Despite fiscal stimulus and strong market performance this week, top analysts tell WP there's further to fall
After some brutal weeks on the markets, the past few days resemble a recovery. Unprecedented government stimulus in Canada and the U.S. seems to have bucked up investor confidence. The crazy volatile swings that typified the last few weeks have abated and the TSX has approached bull market territory, gaining around 2,000 points between Monday’s close and Thursday’s open. Does this mean we’ve hit bottom in the markets?
Two leading analysts say there’s still further to fall.
Sadiq Adatia, CIO at Sun Life Global Investments, and Nela Richardson Principal and investment strategist at Edward Jones, both think we’ve not hit bottom yet. They agree, though, that while markets might dip further as news of the coronavirus pandemic worsens in North America, the period of extreme volatility is likely over. They’re looking at a few key indicators to gauge how deep the economic and market impacts will be. First and foremost, they’re examining the rate that the virus is spreading. They agree, as well, that this crash is not driven by a toxic economic system, as it was in 2008, but by a public health crisis. They think economic fundamentals remain in place for a recovery and policymakers have largely made the right moves.
“What I think the market needs to feel calm about is the fiscal stimulus from around the world (we saw the U.S. and its two trillion package, but we need to see others do the same), containment of the virus in the U.S. and Europe and how will China bounce back and how long will it take,” Adatia wrote in an email to WP. “This latter point is very important because China was the first country hit by the virus and looks to be the first coming out of it. If its economy can bounce back after a few months, then that will get markets some evidence of light at the end of the tunnel. It will show that once containment occurs, the recovery will not take too long.”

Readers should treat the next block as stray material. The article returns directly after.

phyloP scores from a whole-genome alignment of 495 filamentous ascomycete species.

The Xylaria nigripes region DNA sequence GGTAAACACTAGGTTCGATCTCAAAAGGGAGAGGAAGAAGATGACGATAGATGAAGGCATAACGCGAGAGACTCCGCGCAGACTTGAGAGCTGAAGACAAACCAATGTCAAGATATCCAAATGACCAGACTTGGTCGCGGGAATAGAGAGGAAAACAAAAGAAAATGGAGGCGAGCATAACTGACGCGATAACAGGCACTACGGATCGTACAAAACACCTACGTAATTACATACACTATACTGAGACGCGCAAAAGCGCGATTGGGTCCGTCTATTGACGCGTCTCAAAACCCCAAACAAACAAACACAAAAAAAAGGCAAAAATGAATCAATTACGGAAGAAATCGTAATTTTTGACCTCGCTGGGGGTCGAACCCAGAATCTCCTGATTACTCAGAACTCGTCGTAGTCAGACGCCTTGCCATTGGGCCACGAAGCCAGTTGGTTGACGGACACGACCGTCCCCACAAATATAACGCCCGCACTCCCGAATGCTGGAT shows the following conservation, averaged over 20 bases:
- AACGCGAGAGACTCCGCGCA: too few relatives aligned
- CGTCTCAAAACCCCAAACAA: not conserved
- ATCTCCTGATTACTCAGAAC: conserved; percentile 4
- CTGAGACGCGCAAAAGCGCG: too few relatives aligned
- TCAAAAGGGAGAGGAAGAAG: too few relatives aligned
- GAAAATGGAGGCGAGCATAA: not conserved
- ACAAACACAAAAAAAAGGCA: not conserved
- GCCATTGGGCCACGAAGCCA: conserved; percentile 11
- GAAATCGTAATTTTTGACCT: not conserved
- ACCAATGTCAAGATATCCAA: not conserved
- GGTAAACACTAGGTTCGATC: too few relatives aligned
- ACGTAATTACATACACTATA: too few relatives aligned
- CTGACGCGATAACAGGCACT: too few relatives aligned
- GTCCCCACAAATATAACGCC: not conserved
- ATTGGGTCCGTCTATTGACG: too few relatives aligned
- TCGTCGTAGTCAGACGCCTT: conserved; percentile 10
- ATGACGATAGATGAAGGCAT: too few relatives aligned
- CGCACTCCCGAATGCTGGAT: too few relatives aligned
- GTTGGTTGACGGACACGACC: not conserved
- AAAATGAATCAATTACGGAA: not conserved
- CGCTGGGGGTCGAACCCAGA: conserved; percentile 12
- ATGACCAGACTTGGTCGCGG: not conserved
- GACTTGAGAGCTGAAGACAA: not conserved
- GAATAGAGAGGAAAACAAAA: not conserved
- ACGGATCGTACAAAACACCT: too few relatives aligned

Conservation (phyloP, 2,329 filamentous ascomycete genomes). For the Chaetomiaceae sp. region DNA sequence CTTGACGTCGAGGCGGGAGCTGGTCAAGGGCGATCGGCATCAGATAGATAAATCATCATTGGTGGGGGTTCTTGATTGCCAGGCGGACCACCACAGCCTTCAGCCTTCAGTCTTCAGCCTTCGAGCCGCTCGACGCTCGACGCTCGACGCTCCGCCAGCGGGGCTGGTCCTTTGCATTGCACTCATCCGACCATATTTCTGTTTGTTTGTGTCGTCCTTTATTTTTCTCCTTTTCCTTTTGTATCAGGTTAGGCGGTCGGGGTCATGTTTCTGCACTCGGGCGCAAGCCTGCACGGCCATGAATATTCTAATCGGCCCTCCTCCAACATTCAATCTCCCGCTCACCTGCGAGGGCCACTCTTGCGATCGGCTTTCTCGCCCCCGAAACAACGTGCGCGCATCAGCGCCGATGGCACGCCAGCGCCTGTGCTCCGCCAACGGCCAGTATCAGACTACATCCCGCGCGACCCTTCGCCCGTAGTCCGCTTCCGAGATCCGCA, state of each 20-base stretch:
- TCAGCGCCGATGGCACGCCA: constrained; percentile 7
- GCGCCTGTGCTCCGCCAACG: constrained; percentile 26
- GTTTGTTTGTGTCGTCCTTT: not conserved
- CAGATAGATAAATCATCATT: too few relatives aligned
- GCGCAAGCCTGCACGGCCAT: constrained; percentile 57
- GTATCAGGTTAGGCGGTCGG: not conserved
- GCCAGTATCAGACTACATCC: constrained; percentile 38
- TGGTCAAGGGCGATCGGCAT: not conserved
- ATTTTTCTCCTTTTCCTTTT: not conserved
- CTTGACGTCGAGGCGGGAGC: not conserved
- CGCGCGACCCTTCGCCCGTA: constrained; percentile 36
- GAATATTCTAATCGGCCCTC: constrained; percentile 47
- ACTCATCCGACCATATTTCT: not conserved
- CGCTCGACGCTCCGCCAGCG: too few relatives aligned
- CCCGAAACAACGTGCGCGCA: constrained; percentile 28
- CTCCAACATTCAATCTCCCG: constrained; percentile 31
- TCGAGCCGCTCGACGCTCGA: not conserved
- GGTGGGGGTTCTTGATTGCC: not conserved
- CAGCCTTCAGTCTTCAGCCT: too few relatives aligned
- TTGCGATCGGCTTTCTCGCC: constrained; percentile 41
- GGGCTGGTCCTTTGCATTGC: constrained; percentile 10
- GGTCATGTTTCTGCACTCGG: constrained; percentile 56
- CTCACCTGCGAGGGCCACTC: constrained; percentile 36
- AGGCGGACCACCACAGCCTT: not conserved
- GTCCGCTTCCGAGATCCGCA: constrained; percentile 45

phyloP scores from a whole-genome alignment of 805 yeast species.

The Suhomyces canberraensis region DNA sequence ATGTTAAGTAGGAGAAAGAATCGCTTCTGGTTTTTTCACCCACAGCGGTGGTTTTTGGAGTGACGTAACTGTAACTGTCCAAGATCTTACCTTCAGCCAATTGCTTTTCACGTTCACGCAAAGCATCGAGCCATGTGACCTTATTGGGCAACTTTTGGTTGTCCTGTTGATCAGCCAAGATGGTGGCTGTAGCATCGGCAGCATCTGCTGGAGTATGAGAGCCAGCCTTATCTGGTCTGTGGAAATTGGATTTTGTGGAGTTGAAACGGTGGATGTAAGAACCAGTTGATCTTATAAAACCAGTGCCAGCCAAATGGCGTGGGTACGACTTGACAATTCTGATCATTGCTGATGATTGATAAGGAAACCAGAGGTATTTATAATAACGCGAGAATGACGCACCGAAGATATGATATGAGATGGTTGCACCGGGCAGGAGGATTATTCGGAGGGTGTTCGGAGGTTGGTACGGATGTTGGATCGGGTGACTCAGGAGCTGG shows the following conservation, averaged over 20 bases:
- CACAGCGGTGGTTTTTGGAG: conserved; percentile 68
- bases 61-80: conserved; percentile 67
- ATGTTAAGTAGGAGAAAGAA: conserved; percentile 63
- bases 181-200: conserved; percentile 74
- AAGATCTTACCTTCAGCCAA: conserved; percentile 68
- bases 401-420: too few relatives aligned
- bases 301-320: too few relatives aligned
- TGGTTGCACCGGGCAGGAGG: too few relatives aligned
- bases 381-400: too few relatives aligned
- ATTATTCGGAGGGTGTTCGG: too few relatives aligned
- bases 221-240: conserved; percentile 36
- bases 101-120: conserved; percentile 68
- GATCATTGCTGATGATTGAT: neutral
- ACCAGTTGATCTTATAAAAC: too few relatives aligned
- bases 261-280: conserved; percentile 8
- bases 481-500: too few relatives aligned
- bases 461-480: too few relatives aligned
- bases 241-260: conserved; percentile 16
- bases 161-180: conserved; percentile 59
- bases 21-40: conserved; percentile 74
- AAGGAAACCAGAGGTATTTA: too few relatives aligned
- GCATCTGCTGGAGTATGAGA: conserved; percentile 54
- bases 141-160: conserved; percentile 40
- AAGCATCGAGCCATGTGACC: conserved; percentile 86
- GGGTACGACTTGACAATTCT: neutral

Nevertheless, he thinks there are still too many uncertainties to say we’ve already hit the bottom of the market. We don’t know how long city shutdowns might last in North America or whether government restrictions on movement and economic activity might deepen. We don’t yet know how much this virus has spread. As governments ramp up testing, we’re likely to see spikes in cases which may spook markets again. We’re also likely to see even worse unemployment numbers than those reported yesterday in the U.S. and Canada with millions in both countries applying for employment insurance.
“Those numbers aren't going away anytime soon. In fact, they might actually deepen and lead to a double-digit unemployment rate,” Nela Richardson explained. “There's significantly more pain that will be quantified. Some of that is already priced in the market, though, so I don’t think we're will see a big plunge in the market based on new data, but I still think there's lower to go.”
Richardson and Adatia agreed, though, that the time of 10 per cent swings and circuit breakers being triggered four times in one day is likely behind us. Nevertheless, volatility of a lesser kind is likely to remain a reality as news of the virus’ spread and its deeper economic impacts worsens.
Adatia thinks the current upswing is driven by ongoing rebalancing combined with huge stimulus efforts from policymakers. His team at Sun Life Global Investments thinks the fiscal aid packages have helped stabilize markets in the short term.
Richardson agrees, saying that despite her caution advisors should be cheered by stimulus efforts. The injection of 10 per cent of US GDP into the American economy, and 4 per cent of Canadian GDP into Canada’s economy, has buoyed markets in the past few days. She thinks, as well, that the bank of Canada’s one-point rate cut, followed up by bond purchases and the opening of credit facilities and low-cost loans, has been prudent.
“That one-two punch of monetary and fiscal stimulus helps stabilize the economy in the short term, and helps boost the recovery in the long term,” Richardson said. “It's exactly what markets needed to reduce some of the more extreme market swings.”
Like Adatia, Richardson is looking squarely at rates of viral spread to ascertain how deep and long the economic impact of this virus will be. She stressed that the market crashes and unemployment numbers are a result of a public health crisis, not a fundamentally unsound economy as in 2008. Once it looks like we’re going to get through the crisis, she thinks the economy will recover well.
At the same time, though, she says we’ve never seen such a “sudden stop” to economic activity before. Despite her optimism about the eventual recovery, in such unprecedented territory it’s hard to accurately predict how long it will take for things to get moving again.
“To say that this will be a ‘V-shaped recovery’ is very optimistic,” Richardson said. “It's likely to be a long ‘U’…This is where you have to take a close look at those stimulus packages because there's incentives embedded in every government stimulus package. And those incentives can slow or boost the recovery. And that's why the text matters a lot. It may be one and done today in the markets, but as we get more details on exactly what those packages mean, I think you'll see a little bit more volatility.”